A Chicago investment advisor will spend six years in federal prison for swindling clients out of more than $1.6 million and using much of the money for his own personal expenses.
Dimitri Vishnevetsky pleaded guilty in August 2012 to wire and bank fraud, according to court records. He admitted using money from investors to make his mortgage and car payments, and pay for vacations, restaurants and athletic club dues. He also used clients’ money to make trades for himself and Ponzi-type payments to other clients.
U.S. District Judge Ruben Castillo ordered Dimitri Vishnevetsky, 34, of Chicago, to pay $1,684,763 in restitution to clients, along with the prison term, according to court records.
Vishnevetsky offered and sold investments — including S&P futures, commodities and promissory notes — through Hodges Trading LLC and Oxford Capita LLC, which he controlled, according to court records.
Three Oxford funds and promissory notes Vishnevetsky described as London Interbank Offered Rate adjusted notes, existed in name only, according to court records.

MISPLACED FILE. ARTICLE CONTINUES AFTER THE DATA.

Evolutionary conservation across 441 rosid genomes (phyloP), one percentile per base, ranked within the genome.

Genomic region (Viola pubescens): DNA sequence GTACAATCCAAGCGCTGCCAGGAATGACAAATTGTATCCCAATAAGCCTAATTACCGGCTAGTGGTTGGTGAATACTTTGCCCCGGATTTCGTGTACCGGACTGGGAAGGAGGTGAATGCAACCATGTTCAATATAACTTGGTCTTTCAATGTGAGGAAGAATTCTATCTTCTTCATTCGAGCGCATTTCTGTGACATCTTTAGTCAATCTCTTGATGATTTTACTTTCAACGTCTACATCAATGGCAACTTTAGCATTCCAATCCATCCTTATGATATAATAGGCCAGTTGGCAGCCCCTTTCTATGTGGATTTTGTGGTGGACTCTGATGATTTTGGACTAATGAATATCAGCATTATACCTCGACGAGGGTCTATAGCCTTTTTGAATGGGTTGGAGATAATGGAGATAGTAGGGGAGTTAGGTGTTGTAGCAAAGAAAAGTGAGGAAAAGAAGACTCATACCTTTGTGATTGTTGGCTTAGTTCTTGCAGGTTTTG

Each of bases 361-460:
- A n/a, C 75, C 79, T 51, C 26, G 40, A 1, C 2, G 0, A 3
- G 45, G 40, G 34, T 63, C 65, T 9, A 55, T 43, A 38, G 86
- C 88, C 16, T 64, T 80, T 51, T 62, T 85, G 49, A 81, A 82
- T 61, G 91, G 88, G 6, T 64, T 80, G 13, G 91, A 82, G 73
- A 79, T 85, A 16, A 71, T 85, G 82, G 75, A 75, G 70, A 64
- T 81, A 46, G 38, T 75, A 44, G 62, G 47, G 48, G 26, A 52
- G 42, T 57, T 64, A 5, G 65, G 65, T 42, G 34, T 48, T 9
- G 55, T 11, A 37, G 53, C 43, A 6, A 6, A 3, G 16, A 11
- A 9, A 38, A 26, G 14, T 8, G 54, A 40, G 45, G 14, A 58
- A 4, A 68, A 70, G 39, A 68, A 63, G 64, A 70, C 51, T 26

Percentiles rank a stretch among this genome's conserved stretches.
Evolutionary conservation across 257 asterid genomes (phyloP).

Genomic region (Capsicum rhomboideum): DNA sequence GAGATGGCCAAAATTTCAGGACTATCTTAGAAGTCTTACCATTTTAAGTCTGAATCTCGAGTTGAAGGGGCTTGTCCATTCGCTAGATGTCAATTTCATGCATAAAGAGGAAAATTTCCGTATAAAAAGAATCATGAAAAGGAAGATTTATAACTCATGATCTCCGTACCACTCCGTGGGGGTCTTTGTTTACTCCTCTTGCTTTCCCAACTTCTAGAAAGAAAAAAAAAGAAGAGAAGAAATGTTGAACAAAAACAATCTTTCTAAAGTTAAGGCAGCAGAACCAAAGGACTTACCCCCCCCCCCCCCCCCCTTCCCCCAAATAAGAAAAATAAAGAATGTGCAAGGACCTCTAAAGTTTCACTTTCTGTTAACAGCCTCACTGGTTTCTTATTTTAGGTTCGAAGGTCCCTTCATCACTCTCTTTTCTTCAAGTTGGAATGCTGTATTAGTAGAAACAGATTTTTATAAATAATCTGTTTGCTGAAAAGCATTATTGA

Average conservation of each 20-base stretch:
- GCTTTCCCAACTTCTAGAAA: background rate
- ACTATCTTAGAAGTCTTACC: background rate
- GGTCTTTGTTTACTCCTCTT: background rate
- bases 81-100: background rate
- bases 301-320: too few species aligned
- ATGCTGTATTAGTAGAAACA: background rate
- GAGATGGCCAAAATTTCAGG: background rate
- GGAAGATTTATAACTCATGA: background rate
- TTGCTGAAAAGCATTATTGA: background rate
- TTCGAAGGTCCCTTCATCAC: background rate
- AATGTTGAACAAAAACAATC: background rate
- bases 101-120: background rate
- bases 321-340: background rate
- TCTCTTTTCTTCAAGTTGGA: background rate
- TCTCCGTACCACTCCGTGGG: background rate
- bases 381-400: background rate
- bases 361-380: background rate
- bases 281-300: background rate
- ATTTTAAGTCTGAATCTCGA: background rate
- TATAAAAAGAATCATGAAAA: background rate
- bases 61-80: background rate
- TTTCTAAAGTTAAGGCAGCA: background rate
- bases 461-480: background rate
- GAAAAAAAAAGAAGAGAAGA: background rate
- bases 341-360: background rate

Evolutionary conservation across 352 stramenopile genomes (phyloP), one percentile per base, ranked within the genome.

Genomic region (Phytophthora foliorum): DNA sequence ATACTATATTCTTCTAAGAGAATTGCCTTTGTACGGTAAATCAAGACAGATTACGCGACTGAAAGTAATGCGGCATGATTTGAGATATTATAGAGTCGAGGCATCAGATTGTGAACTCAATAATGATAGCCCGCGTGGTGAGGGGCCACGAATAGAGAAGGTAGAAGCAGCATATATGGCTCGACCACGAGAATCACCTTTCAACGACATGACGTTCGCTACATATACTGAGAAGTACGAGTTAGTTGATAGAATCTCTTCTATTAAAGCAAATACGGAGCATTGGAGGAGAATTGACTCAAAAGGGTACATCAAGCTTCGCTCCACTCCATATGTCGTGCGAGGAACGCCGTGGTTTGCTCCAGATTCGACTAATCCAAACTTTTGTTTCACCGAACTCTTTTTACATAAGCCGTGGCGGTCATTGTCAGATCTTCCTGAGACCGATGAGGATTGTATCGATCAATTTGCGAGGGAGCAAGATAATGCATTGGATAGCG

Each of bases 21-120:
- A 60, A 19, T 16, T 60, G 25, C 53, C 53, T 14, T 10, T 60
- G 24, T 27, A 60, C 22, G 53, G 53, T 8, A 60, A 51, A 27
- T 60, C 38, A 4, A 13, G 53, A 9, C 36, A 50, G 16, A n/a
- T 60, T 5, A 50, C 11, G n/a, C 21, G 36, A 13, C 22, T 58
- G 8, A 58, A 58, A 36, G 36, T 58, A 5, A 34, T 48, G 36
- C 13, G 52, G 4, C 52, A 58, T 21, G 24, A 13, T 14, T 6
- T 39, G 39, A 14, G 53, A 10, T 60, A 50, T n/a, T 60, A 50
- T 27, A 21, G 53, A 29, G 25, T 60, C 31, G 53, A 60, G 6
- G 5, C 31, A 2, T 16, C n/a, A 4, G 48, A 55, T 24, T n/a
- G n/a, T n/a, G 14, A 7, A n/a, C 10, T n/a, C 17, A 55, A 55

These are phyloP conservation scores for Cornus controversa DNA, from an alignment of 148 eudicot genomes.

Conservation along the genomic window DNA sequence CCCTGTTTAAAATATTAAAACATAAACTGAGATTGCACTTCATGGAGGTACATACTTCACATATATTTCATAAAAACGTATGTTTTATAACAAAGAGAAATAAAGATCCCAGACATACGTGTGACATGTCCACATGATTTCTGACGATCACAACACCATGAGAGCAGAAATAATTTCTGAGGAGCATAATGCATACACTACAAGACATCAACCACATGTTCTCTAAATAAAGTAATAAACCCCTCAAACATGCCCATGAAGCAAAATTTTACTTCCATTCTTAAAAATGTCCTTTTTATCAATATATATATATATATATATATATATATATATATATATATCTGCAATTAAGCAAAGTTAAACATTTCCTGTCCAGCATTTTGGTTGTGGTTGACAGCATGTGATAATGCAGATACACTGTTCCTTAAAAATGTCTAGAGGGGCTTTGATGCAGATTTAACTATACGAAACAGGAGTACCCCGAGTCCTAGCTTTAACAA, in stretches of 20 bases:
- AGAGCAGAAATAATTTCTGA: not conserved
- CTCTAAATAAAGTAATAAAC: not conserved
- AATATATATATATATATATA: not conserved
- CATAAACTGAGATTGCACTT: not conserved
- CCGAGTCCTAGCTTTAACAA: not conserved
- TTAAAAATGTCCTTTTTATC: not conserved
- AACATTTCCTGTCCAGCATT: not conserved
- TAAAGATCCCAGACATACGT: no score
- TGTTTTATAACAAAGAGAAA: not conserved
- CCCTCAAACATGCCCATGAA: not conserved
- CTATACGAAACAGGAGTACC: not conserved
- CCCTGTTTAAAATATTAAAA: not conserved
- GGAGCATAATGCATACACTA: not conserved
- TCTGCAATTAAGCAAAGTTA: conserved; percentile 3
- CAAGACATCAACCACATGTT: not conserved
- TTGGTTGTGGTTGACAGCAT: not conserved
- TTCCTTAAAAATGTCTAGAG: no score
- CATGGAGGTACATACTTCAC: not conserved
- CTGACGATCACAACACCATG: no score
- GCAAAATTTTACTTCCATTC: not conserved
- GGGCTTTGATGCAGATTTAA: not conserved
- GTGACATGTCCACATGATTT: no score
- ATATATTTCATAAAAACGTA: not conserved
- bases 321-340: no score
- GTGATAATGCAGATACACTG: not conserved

Vishnevetsky falsely represented his profitability, the risks and use of invested funds, and returns on investments from September 2006 until March 2012, according to court records.
He told clients profits were reaching 36 percent per year when in reality his trades consistently resulted in losses, according to court records.
He also made false statements about his income and assets to Merrill Lynch Bank & Trust to receive two loans totaling $519,500 to purchase a condominium in Chicago.
Castillo said Vishnevetsky’s actions were like a financial storm that devastated the lives of his victims.
He ordered Vishnevetsky to begin his prison sentence on May 28.
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